Author(s): Didwania A, Kriss M, Cohen ER, McGaghie WC, Wayne DB
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Abstract BACKGROUND: Effective communication during patient care transitions is essential for high-quality patient care. OBJECTIVE: The purpose of this study was (1) to objectively assess patient handoff skills of internal medicine residents, and (2) to evaluate correlations between clinical experience and patient handoff skill self-assessment with directly observed skill. METHODS: We studied simulated patient handoffs in postgraduate year (PGY)-1 and PGY-2 residents between July 2011 and September 2011, using a standardized scenario in an observed structured handoff exam (OSHE). Our design was a posttest-only, with nonequivalent groups. Assessment used a previously published checklist for evaluating handoff skills. Residents were asked about clinical experience with patient handoffs and about their self-confidence in performing a patient handoff independently. We evaluated between-group differences on OSHE checklist performance, patient handoff experience, and self-confidence and used multiple regression analyses to assess the association between performance, experience, and confidence. RESULTS: Forty-seven PGY-1 residents and 38 PGY-2 residents completed the study. Interrater reliability was substantial (intraclass correlation = 0.68). There was no significant difference in OSHE performance by PGY-1 residents (mean = 79\%, SD = 4.6) and PGY-2 residents (mean = 82\%; SD = 7.6; P = .07). The PGY-2 residents were significantly more experienced (P < .001) and confident (P < .001) than PGY-1 residents were, yet clinical experience and self-confidence did not significantly predict OSHE performance. CONCLUSIONS: Clinical experience and self-assessment do not predict skills in simulated patient handoffs, and residents with substantial clinical experience still benefit from further skills development.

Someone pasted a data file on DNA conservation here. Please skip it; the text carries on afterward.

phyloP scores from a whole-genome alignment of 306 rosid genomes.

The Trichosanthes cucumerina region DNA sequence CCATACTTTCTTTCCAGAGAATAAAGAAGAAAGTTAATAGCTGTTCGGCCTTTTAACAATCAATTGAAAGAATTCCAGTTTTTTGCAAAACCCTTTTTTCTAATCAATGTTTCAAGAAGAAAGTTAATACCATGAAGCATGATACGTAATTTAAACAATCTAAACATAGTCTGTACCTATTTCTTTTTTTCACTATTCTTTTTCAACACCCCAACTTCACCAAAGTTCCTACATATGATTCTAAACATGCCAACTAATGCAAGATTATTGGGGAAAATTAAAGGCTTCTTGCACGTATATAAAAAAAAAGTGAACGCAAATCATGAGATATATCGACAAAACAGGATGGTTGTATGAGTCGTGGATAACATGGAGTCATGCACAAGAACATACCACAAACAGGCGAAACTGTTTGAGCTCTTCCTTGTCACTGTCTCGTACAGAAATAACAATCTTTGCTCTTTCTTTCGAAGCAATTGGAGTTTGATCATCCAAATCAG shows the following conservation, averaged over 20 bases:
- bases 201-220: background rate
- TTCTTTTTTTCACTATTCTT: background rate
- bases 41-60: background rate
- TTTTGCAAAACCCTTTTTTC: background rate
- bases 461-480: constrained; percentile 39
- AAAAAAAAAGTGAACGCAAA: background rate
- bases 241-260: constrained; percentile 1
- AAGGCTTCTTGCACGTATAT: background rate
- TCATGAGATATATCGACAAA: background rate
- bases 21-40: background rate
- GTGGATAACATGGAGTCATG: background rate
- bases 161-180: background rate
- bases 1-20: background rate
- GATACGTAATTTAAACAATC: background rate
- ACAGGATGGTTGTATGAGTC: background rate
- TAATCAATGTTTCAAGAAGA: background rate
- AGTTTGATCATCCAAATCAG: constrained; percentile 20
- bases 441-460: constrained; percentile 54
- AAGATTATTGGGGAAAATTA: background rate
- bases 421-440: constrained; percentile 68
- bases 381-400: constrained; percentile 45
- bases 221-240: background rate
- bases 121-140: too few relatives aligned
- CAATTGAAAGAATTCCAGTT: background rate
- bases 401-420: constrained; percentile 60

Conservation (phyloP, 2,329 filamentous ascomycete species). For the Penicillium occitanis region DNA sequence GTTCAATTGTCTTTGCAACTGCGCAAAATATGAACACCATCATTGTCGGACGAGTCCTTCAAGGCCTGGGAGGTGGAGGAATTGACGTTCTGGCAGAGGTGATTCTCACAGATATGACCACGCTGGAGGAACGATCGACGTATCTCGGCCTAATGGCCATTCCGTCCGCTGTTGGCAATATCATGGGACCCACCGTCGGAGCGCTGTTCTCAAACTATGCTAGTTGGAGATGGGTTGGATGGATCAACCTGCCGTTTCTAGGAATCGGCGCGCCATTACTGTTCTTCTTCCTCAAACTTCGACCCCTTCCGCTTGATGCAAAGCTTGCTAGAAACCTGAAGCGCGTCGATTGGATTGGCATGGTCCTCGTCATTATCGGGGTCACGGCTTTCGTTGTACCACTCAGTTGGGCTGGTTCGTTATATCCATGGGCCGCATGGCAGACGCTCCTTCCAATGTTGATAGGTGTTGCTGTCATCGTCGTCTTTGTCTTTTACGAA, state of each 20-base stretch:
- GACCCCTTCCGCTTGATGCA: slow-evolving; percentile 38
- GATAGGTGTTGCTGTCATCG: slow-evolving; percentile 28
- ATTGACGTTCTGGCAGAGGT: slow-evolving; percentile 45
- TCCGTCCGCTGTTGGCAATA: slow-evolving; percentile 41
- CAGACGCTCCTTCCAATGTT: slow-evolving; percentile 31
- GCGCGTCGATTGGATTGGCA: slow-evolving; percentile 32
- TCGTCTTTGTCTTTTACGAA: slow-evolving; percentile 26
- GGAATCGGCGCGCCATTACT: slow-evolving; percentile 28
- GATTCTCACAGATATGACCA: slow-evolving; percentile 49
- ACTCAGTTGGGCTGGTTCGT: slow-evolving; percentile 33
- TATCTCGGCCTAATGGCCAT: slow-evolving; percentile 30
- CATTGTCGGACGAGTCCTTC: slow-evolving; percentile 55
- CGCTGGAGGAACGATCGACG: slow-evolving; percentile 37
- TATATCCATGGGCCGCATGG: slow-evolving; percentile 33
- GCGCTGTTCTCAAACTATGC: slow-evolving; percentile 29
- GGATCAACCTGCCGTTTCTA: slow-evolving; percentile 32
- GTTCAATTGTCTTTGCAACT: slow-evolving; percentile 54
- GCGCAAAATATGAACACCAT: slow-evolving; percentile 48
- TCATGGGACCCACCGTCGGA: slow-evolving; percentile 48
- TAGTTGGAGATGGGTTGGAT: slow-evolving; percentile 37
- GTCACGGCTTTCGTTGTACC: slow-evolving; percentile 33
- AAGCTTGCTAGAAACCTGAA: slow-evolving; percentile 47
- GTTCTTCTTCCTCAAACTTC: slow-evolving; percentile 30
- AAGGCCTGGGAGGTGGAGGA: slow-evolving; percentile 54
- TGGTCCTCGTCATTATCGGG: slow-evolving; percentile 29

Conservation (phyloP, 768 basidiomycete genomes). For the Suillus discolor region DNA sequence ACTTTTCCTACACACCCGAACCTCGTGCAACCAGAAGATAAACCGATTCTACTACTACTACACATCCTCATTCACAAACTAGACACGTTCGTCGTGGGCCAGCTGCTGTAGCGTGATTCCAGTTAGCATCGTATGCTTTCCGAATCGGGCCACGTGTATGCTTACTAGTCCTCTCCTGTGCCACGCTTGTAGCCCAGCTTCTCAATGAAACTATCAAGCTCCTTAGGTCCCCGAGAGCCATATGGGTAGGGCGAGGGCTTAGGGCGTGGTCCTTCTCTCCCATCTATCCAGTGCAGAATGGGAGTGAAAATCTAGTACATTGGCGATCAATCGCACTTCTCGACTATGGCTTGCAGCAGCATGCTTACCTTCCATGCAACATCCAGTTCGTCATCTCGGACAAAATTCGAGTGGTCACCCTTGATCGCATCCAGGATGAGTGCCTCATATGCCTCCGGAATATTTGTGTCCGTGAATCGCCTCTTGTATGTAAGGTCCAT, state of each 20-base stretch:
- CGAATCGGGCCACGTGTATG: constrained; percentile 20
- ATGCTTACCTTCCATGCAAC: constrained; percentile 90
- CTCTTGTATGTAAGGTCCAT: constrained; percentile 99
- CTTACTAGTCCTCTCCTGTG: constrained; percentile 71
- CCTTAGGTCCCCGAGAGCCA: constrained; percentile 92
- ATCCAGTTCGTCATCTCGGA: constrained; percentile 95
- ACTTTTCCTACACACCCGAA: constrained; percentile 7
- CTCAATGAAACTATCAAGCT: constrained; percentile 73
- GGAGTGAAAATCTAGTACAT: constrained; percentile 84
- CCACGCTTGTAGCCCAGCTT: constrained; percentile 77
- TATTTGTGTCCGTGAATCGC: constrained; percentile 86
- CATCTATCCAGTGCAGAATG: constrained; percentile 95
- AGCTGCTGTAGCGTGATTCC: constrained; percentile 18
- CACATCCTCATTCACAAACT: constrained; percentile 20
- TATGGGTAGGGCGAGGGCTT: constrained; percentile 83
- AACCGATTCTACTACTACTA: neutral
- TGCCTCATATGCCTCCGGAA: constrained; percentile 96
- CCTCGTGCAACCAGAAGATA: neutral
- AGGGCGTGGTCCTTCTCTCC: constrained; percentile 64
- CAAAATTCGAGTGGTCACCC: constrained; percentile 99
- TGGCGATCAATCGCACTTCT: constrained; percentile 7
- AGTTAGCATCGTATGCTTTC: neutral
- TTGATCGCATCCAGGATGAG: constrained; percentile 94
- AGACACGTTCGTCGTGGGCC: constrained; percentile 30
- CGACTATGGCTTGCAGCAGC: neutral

This article was published in J Grad Med Educ
and referenced in Journal of General Practice